ZACC 22
Date of Hearing: 12 March 2019
Judgement Date:27 June 2019
Post Judgment Media Summary
The following explanatory note is provided to assist the media in reporting this case and is not binding on the Constitutional Court or any member of the Court.
On Thursday, 27 June 2019 at 10h00, the Constitutional Court handed down judgment in a matter concerning the constitutional validity of rule 43 of the Uniform Rule of Court (Uniform Rules) read with section 16(3) of the Superior Courts Act 10 of 2013 (Act).
Mr S, the applicant, and Mrs S, the first respondent, are married out of community of property excluding accrual and entered into divorce proceedings on 2 September 2016. Three minor children were born of the marriage. On 15 March 2017, Mr S instituted rule 43 proceedings in the High Court of South Africa, Gauteng Division, Pretoria (High Court), seeking to confirm interim arrangements for maintenance payments and the primary care and custody of the minor children until the finalisation of the divorce proceedings. He proposed that he pay Mrs S an amount of R12 000 per month as interim maintenance. On 12 May 2017, the High Court ordered Mr S to pay an amount of R40 000 per month as maintenance to Mrs S. Upon receipt of the order, Mr S requested reasons for the rule 43 order in accordance with rule 49(1)(b) of the Uniform Rules, as he considered the ordered amount to be financially unsustainable and not supported by evidence. The High Court gave brief reasons to the effect that rule 43 orders are interlocutory, are not appealable, are susceptible to variation per rule 43(6), and do not generally require that reasons be given.
Mr S launched an application for leave to appeal in the High Court on 23 June 2017. The High Court dismissed the application, again finding that rule 43 proceedings are not appealable due to section 16(3) of the Act, and dismissing Mr S’s challenge to the constitutionality of section 16(3). Mr S’s further applications for leave to appeal to the Supreme Court of Appeal and its President were also dismissed.
In this Court, Mr S argued that this matter raised an arguable point of law and a constitutional issue. He contended that section 16(3) of the Act was unconstitutional as it created a blanket rule, that rule 43 orders are not appealable. This, he submitted, created an infringement of the best interests of the child, the right to equality for litigants and the right of access to courts. The Centre for Child Law, which was admitted as amicus curiae (friend of the court), supported Mr S’s case, and argued that allowing appeals from rule 43 orders would be in the interests of justice and would favour the best interests of the child.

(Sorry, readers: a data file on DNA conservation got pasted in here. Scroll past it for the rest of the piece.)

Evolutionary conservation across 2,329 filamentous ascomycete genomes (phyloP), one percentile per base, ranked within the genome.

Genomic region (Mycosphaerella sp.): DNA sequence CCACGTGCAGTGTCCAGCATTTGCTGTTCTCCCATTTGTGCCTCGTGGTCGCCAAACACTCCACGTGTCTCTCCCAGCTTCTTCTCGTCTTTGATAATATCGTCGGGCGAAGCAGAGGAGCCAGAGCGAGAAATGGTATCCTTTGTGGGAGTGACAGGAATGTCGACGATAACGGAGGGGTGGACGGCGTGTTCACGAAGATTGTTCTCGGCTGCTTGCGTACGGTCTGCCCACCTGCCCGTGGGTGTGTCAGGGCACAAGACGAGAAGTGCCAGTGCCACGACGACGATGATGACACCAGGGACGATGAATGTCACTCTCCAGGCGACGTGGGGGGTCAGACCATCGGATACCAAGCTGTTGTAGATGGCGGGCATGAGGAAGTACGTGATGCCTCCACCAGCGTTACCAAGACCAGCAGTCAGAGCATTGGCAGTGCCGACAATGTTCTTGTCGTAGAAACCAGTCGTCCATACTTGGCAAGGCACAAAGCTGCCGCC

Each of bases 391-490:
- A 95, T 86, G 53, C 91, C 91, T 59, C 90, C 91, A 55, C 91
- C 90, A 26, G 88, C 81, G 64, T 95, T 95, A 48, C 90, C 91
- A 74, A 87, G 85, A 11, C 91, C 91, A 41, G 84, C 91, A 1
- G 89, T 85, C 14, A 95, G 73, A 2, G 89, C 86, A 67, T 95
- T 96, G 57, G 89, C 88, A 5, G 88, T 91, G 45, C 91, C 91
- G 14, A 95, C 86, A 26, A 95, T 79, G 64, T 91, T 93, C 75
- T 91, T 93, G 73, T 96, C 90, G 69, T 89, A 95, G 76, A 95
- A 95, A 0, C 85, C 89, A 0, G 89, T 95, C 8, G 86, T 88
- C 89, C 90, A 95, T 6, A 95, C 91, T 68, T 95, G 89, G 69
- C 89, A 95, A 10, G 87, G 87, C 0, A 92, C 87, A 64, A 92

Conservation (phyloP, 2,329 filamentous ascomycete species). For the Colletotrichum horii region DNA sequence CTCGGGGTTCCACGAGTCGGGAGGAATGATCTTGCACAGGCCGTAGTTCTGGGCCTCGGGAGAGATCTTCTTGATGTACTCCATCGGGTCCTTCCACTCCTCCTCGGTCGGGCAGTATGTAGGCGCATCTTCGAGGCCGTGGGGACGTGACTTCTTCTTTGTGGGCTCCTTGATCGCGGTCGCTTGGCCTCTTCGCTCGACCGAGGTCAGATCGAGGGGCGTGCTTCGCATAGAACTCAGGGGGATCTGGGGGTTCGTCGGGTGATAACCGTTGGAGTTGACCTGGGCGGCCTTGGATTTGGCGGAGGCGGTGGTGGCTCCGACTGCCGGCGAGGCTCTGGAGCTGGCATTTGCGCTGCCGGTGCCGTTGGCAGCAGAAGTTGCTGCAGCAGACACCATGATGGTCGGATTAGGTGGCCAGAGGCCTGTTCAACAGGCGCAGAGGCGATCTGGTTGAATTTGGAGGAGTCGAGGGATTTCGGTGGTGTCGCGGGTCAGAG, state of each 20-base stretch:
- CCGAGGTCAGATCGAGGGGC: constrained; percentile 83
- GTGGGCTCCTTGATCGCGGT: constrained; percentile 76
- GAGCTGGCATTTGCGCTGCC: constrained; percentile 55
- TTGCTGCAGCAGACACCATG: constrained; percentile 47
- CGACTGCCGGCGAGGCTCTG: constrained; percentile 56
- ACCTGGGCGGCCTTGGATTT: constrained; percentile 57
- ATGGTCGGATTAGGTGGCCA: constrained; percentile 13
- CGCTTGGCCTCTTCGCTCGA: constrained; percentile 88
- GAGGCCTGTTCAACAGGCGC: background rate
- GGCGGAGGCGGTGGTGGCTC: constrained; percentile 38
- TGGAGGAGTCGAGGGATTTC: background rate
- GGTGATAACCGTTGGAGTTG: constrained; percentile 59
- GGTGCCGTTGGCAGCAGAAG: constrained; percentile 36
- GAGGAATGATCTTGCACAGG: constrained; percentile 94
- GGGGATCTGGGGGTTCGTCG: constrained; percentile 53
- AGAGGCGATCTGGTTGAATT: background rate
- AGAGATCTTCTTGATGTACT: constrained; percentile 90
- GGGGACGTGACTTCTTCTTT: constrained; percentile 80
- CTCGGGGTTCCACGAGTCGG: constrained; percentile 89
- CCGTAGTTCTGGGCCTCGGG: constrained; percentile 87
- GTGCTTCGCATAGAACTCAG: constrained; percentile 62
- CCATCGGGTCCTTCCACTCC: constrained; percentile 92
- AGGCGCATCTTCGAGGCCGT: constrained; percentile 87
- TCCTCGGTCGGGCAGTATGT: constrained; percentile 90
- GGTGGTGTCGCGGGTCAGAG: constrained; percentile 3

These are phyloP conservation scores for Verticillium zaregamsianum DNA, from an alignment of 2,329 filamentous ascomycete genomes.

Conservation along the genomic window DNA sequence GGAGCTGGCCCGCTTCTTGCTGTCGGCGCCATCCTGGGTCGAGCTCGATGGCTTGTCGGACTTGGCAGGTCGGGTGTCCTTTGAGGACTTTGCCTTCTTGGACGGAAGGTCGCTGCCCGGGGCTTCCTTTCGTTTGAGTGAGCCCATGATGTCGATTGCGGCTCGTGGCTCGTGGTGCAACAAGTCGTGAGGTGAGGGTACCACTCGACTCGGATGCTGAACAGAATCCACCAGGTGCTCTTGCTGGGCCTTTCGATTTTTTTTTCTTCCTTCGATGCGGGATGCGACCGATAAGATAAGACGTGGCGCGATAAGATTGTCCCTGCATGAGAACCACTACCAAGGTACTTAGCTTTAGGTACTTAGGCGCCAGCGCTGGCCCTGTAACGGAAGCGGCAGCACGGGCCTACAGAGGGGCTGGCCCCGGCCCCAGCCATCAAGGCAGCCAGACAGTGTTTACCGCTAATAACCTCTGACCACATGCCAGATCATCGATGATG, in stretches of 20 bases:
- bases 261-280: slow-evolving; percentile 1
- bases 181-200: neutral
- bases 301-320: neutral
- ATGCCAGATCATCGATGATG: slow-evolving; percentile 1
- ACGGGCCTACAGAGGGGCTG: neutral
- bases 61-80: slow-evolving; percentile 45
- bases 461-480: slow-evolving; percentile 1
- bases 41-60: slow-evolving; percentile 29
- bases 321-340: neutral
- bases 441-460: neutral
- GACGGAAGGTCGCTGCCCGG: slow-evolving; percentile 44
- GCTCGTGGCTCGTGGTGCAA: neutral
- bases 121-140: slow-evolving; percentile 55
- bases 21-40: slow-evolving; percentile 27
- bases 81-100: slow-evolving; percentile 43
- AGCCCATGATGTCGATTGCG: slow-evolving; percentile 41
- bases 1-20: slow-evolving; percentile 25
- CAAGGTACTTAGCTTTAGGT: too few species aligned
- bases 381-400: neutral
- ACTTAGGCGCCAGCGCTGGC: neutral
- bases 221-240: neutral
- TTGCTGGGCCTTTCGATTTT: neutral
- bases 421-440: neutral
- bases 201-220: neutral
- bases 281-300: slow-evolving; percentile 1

In a unanimous judgment penned by Nicholls AJ, the Constitutional Court held that in terms of section 167(3)(b)(ii) of the Constitution, the matter raised an issue of general public importance and it was in the interests of justice to grant leave to appeal. On the constitutional challenge, the Court held that an appeal process is expensive and would create delays in finalising matters, which infringes the best interests of the child. The Court also found that there is a rational connection between section 16(3) and the legitimate government purpose to deal with the issue speedily and prevent incurrence of costs. The Court further found that rule 43(6), which provides litigants with an opportunity to approach a court for variation of a previous rule 43 order, provides access to courts and sufficiently enables the right.
The Court concluded that the real issue in this matter was the interpretation and operation of rule 43, rather than section 16(3) of the Act. However, the constitutionality of rule 43 had not been in issue before the Court. As such, the Court found that the unconstitutionality of section 16(3) of the Act had not been established, but provided guidance to High Courts on interpreting rule 43(6) expansively. Accordingly, the Court granted leave to appeal and dismissed the appeal with costs.
The Full judgment here